When the curtain draws to a close, when the journey of the companions comes to its ultimate conclusion, the author (and the reader) must ask themselves the question; do they prefer happy endings?
Each (and every) time I ask myself this question, I always get the same answer. Put simply, the answer is yes. I like to complete a book (whether reading or writing one) and feel good. I like to feel fulfilled, I like to smile and think to myself, ‘life is good, despite what it throws at us and we can win in the end’.
Now don’t get me wrong. This is not to say that I fill my world with pink, fluffy bunnies or angels on white clouds singing and clapping all day. I want gritty realism along the way. I want fear, betrayal, jealousy, wrath, greed, murder and some good fighting scenes with death and sadness. I want to experience the range of emotions across the spectrum along with humour and happiness.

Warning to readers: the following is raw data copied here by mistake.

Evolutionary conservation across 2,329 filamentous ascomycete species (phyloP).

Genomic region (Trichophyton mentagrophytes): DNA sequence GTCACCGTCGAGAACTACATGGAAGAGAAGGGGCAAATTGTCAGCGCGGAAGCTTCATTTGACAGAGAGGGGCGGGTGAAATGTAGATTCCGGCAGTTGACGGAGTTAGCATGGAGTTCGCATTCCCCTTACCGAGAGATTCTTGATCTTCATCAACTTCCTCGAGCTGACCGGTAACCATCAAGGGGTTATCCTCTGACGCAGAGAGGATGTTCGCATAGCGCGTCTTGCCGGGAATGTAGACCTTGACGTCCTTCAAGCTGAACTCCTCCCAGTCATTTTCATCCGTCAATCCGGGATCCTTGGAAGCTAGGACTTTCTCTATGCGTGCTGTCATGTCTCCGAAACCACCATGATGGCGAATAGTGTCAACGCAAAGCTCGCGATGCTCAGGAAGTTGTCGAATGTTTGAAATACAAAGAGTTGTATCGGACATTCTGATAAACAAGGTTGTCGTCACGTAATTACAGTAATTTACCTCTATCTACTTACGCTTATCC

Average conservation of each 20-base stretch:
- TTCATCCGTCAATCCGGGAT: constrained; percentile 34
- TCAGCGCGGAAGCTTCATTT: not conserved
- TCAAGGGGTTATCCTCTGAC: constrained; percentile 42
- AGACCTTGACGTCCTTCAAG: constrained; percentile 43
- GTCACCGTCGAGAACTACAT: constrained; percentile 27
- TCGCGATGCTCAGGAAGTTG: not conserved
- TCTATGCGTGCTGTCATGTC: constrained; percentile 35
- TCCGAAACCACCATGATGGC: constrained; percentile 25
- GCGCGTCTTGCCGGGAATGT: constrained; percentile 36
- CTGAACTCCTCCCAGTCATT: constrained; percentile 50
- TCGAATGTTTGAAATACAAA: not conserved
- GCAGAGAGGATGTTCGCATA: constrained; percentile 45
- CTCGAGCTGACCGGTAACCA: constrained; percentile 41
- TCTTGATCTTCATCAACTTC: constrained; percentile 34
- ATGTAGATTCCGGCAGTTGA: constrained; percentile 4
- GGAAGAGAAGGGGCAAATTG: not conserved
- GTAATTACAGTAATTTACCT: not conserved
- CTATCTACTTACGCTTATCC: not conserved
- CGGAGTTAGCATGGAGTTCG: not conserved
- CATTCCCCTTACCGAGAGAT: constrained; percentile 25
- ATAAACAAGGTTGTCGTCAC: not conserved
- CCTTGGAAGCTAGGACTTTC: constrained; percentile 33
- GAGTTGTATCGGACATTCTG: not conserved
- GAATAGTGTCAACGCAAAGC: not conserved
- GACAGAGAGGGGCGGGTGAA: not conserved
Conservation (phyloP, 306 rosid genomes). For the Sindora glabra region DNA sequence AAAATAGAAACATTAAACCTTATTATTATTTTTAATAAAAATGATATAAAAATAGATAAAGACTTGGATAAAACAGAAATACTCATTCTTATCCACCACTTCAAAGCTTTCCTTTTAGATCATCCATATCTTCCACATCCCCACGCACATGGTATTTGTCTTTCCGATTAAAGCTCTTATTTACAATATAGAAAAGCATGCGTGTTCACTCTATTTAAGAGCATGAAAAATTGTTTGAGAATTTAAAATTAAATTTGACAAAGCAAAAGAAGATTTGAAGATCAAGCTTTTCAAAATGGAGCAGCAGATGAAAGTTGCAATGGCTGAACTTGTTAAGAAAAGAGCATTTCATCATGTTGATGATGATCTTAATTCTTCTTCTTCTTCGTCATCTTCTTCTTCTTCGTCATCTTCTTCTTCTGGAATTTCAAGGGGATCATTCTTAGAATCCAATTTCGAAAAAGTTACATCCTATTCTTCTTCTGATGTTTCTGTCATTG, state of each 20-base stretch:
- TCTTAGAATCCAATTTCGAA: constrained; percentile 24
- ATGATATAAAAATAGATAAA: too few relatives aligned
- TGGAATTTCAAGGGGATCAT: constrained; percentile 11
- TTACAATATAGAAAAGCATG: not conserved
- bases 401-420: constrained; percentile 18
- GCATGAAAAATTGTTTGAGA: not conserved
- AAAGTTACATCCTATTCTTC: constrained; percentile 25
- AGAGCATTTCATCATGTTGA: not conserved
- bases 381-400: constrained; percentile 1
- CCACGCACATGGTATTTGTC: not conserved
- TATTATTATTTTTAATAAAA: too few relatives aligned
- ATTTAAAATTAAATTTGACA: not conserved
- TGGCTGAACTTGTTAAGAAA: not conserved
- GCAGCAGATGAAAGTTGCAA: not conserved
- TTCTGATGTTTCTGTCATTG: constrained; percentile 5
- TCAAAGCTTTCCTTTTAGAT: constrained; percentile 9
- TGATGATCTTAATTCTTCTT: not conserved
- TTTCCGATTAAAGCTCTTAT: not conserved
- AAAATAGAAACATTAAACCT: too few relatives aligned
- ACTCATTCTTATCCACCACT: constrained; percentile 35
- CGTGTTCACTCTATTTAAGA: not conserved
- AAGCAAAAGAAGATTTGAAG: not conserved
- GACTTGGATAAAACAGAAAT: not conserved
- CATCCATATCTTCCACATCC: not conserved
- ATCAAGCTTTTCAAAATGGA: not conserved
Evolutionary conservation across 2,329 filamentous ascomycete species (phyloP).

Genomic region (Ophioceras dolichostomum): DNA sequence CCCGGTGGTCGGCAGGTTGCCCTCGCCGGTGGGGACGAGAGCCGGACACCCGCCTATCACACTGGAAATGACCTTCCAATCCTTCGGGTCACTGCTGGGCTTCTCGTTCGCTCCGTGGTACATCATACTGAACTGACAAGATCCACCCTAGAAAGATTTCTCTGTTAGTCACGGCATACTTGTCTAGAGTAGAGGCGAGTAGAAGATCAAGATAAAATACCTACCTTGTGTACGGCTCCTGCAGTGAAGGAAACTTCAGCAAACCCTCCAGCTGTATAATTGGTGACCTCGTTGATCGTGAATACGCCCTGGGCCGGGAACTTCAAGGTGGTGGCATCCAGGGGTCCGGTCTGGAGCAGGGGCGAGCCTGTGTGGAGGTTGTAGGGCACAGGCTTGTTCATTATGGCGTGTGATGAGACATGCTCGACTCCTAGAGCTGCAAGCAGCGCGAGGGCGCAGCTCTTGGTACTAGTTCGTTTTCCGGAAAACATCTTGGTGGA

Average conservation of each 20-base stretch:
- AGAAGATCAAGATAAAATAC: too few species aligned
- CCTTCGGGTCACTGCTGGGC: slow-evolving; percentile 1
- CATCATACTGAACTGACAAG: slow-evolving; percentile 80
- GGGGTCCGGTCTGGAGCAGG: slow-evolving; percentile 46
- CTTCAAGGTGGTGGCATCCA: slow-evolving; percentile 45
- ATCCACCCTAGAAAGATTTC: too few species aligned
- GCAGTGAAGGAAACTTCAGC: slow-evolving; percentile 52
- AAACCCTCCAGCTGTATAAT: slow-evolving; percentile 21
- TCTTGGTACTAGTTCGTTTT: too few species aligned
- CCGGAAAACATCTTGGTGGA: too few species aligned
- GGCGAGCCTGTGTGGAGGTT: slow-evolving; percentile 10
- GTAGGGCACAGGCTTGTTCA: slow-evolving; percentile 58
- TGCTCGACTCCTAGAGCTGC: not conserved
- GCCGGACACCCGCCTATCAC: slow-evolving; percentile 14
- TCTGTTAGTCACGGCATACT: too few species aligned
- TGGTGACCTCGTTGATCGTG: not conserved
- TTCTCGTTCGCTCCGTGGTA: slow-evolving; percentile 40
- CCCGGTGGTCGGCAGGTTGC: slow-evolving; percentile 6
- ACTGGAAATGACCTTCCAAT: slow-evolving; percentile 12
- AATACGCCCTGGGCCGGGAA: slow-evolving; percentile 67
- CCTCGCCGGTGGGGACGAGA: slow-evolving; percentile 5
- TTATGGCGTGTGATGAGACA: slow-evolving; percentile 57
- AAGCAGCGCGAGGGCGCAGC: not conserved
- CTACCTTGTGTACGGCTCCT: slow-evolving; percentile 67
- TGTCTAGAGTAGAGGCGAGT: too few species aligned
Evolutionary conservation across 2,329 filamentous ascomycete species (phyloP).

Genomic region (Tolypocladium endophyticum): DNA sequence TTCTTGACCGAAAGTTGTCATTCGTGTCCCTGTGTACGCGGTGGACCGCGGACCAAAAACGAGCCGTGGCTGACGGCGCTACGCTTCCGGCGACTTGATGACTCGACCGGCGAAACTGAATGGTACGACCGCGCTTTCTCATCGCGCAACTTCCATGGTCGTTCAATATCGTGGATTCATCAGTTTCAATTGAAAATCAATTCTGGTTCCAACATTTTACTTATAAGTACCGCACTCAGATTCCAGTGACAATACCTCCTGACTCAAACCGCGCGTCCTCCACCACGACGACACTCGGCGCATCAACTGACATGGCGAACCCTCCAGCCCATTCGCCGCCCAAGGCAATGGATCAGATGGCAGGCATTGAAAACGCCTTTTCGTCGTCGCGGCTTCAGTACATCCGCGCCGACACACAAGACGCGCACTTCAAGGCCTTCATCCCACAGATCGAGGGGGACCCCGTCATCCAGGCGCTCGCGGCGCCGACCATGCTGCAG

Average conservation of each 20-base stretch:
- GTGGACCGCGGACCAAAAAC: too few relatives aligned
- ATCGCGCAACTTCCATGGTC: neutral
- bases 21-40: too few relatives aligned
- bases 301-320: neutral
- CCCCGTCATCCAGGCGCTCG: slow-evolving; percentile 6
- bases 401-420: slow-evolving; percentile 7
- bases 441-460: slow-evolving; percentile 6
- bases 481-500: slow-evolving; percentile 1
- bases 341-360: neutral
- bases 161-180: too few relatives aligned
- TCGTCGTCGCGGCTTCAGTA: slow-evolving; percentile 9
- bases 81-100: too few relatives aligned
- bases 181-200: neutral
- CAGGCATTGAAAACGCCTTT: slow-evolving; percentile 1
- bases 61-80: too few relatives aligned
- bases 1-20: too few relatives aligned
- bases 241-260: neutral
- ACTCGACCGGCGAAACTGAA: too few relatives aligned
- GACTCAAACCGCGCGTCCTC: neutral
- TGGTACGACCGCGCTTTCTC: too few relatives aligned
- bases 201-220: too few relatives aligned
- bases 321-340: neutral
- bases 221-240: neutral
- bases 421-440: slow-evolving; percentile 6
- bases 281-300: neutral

What I am saying is, in any book or movie if I leave with a frown and empty feeling that life is rough and horrible, then ultimately I won’t enjoy the experience at all. For those of you who enjoy good, rich storylines I refer you back to the drama of the Mass Effect RPG games series, where the main hero ‘snuffs it’ at the end. I was so disappointed and angry it really ruined for me what was otherwise a superb trilogy of adventures.
Albert Bierstadt, Sunset in Yosemite Valley (1868)
Without ruining the ending of the Nemedian trilogy then, I can quite happily reveal that ‘when the sun sets’ upon this adventure, I want you to put down your kindle or your paperback and smile. I want to leave you feeling fulfilled, not irritable or angry. Yes, I like happy endings and have no problem in admitting that. That is not to say that all the characters will ‘walk off into the sunset’, perhaps not all will, but yes, you will smile at the end. At least, that will be my intention.